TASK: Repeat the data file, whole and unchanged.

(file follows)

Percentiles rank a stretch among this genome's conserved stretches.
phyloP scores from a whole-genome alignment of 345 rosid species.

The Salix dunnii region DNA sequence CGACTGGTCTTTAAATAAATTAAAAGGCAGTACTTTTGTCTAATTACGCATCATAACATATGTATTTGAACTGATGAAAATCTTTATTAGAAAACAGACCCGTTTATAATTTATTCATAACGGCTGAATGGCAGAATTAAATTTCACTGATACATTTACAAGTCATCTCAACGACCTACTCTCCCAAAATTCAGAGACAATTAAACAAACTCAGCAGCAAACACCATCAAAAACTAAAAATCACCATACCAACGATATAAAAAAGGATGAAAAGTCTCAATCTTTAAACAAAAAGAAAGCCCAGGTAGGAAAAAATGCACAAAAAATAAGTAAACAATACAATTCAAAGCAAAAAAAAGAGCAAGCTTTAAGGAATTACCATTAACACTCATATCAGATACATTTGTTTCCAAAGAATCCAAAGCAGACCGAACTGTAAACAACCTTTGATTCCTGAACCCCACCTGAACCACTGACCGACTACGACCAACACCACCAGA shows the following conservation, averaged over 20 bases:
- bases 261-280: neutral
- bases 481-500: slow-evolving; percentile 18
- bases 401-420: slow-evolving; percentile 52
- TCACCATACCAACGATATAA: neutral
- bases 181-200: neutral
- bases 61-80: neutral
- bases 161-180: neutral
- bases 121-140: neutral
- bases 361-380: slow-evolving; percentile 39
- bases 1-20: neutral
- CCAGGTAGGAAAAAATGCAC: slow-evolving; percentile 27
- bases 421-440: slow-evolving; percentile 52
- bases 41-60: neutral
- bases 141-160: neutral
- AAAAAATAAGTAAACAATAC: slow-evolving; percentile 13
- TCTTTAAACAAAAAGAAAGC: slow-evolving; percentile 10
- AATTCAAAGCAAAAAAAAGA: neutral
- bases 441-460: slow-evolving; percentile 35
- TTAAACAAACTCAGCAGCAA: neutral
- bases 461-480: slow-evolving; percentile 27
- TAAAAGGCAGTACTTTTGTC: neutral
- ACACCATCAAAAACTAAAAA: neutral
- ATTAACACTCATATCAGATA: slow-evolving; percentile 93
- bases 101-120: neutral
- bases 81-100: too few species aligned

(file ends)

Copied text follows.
Percentiles rank a stretch among this genome's conserved stretches.
phyloP scores from a whole-genome alignment of 345 rosid species.

The Salix dunnii region DNA sequence CGACTGGTCTTTAAATAAATTAAAAGGCAGTACTTTTGTCTAATTACGCATCATAACATATGTATTTGAACTGATGAAAATCTTTATTAGAAAACAGACCCGTTTATAATTTATTCATAACGGCTGAATGGCAGAATTAAATTTCACTGATACATTTACAAGTCATCTCAACGACCTACTCTCCCAAAATTCAGAGACAATTAAACAAACTCAGCAGCAAACACCATCAAAAACTAAAAATCACCATACCAACGATATAAAAAAGGATGAAAAGTCTCAATCTTTAAACAAAAAGAAAGCCCAGGTAGGAAAAAATGCACAAAAAATAAGTAAACAATACAATTCAAAGCAAAAAAAAGAGCAAGCTTTAAGGAATTACCATTAACACTCATATCAGATACATTTGTTTCCAAAGAATCCAAAGCAGACCGAACTGTAAACAACCTTTGATTCCTGAACCCCACCTGAACCACTGACCGACTACGACCAACACCACCAGA shows the following conservation, averaged over 20 bases:
- bases 261-280: neutral
- bases 481-500: slow-evolving; percentile 18
- bases 401-420: slow-evolving; percentile 52
- TCACCATACCAACGATATAA: neutral
- bases 181-200: neutral
- bases 61-80: neutral
- bases 161-180: neutral
- bases 121-140: neutral
- bases 361-380: slow-evolving; percentile 39
- bases 1-20: neutral
- CCAGGTAGGAAAAAATGCAC: slow-evolving; percentile 27
- bases 421-440: slow-evolving; percentile 52
- bases 41-60: neutral
- bases 141-160: neutral
- AAAAAATAAGTAAACAATAC: slow-evolving; percentile 13
- TCTTTAAACAAAAAGAAAGC: slow-evolving; percentile 10
- AATTCAAAGCAAAAAAAAGA: neutral
- bases 441-460: slow-evolving; percentile 35
- TTAAACAAACTCAGCAGCAA: neutral
- bases 461-480: slow-evolving; percentile 27
- TAAAAGGCAGTACTTTTGTC: neutral
- ACACCATCAAAAACTAAAAA: neutral
- ATTAACACTCATATCAGATA: slow-evolving; percentile 93
- bases 101-120: neutral
- bases 81-100: too few species aligned